Saturday, 17 March 2012

New Life Society for the Poor and Handicapped - The Scam

An impressive looking website helps to promote the scam 
 You receive a letter or email from an organisation in India, describing the dire need of children who are disabled, homeless, sick, orphaned, hungry or needing clean water. Of course, you are moved by compassion and want to help  - but you wonder whether the appeal is authentic.  Could it not, after all, be a scam?  One way of checking its authenticity, you might think, is to see what is said about the organisation online. 

An online search for The New Life Society for the Poor and Handicaped will reveal a professionally produced website  for what appears to be a credible society, actively working for some of the poorest in India. The impressive-looking website (expensively produced by Bhoomica InfoGraphics  in Hyderabad, A.P., as a little background checking reveals) suggests that you can confidently donate and that your contribution will make a difference to the lives of those greatly in need.

But is the "New Life Society" really as it seems?

Some Scam Observations

1.  The contact details of the '"New Life Society" on the "Contact us" page are "Rehabilitation Centre, Annavarapadu, Ongole."  This is, in fact, the address of a Centre, the construction of which was funded by Enable and which is legally owned by the Dayananda Nilayam Society for Social Development (DNSSD).  Until the criminal case concerning Arulraj and the DNSSD comes to trial it is unlawful for this property to be sold.  This has been Arulraj's base since 2001.

2. DNSSD was primarily involved with supporting disabled children.  The many photos of children on the "New Life Society" site were supported by DNSSD before 2006.  It is particularly reprehensible that they should now be used as part of Arulraj's scam, given that most of them were abandoned by Arulraj in 2006. Amongst those children who remained in one of the DNSSD centres after that date were some -  included in the website photos - who credibly told me and others personally in January 2007 that they had been intimidated and even beaten by DNSSD personnel after Enable's association with DNSSD ended in May 2006. (I will write more about this in another post)

3.  Not even one photo of the children on the website was taken after 2006.  Some photos were taken in 2003-2004.  I know that some of the photos were taken in January 2002. How do I know?  Because I took them and possess the originals and negatives! And I very much object to my own photographs being used now as part of Arulraj's scam.

4. An impressive list of other services is given.  Some of them are wholly fictitious: having photographs of  elderly people attending a function (at a DNSSD centre!) and providing them with a meal (as happens at such functions in India) does not constitute care for them, and there is not even one "old age home" run by any organisation with which Arulraj is involved. Several years ago Enable provided DNSSD with funds for such things as polio surgeries, hand water pumps, and vocational training courses, and so Arulraj has photographs to show an involvement with such things.  But those days are in the distant past.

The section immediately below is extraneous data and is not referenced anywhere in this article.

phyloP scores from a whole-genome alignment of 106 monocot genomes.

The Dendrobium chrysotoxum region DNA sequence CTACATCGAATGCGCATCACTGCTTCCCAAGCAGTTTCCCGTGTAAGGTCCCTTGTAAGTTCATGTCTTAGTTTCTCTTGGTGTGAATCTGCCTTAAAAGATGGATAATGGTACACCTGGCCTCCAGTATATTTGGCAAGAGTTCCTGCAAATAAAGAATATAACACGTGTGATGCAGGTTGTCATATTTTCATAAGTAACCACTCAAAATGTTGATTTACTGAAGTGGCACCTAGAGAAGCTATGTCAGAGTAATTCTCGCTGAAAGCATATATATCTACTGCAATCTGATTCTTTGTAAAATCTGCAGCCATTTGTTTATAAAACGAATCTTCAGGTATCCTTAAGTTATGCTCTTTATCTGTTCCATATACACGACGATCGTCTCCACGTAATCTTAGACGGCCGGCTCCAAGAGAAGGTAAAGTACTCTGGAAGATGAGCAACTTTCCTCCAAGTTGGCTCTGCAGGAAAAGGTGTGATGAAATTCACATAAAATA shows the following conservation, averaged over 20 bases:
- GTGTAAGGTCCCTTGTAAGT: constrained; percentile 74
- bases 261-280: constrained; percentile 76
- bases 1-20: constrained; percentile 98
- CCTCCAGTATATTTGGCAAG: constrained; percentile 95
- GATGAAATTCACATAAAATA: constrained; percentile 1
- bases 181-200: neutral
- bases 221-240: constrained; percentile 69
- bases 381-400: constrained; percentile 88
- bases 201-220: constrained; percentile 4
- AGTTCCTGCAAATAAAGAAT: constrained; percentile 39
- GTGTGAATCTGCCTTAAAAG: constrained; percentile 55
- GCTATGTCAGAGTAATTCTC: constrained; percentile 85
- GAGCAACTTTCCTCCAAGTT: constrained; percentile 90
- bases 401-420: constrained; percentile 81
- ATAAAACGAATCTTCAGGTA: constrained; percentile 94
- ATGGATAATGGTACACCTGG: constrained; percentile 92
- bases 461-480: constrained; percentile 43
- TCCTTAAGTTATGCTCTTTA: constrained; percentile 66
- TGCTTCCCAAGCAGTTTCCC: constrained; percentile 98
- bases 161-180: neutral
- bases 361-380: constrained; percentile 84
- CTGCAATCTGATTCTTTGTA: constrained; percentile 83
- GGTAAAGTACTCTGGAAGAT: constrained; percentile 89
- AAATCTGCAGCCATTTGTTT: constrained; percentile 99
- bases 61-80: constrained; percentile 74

5. In the "About Us" page it states that the New Life Society was registered in Andhra Pradesh in 1999. Either it was registered later than that date (in which case the site is being deliberately deceptive) or it has been scamming since then and raising money for non-existent projects -- possibly claiming that DNSSD projects (funded by Enable) were projects of the New Life Society, with Arulraj pocketing all the donations received for them. If the New Life Society had actually been doing any concrete public service since 1999, why are all the photographs on the website of activities associated with the DNSSD?

6. On the "project experiences" page it says that the New Life Society has "3 decades of experienced management in the community development." This is quite a remarkable accomplishment for a Society registered, according to the same website, for 13 not 30 years.  This, and the other 'experiences' are entirely made up.  It sounds great, but has no substance to it whatsoever.

7. One page describes "Our team" - but only one person is in fact mentioned: "Mr G. A. Raj." He is described as having "undergone a number of interstate, national and international exposures."  As the name "Mr G.A. Raj" has received no exposure until now, this is in fact untrue. However, given that his alter-ego "Fr Gali Arulraj" has been widely exposed as a fraudster, scammer, and thief, perhaps it should be applauded as a uniquely truthful statement.  As he clearly esteems exposure, I trust that Arulraj will be grateful for the exposure given to him by this blog.

8. If its Director is "Fr Gali Arulraj" (as stated on Arulraj's Linked-In profile) why the deception on the New Life Society website that its Director is Mr. G.A. Raj?

A cynical manifestation of religious idealism - by a priest of all people - to promote a scam
9. The prominent display of images of Blessed Mother Theresa of Calcutta and Jesus Christ on the website promoting such a despicable scam, shows Arulraj's contempt for the religion of which he is supposed to be a priest.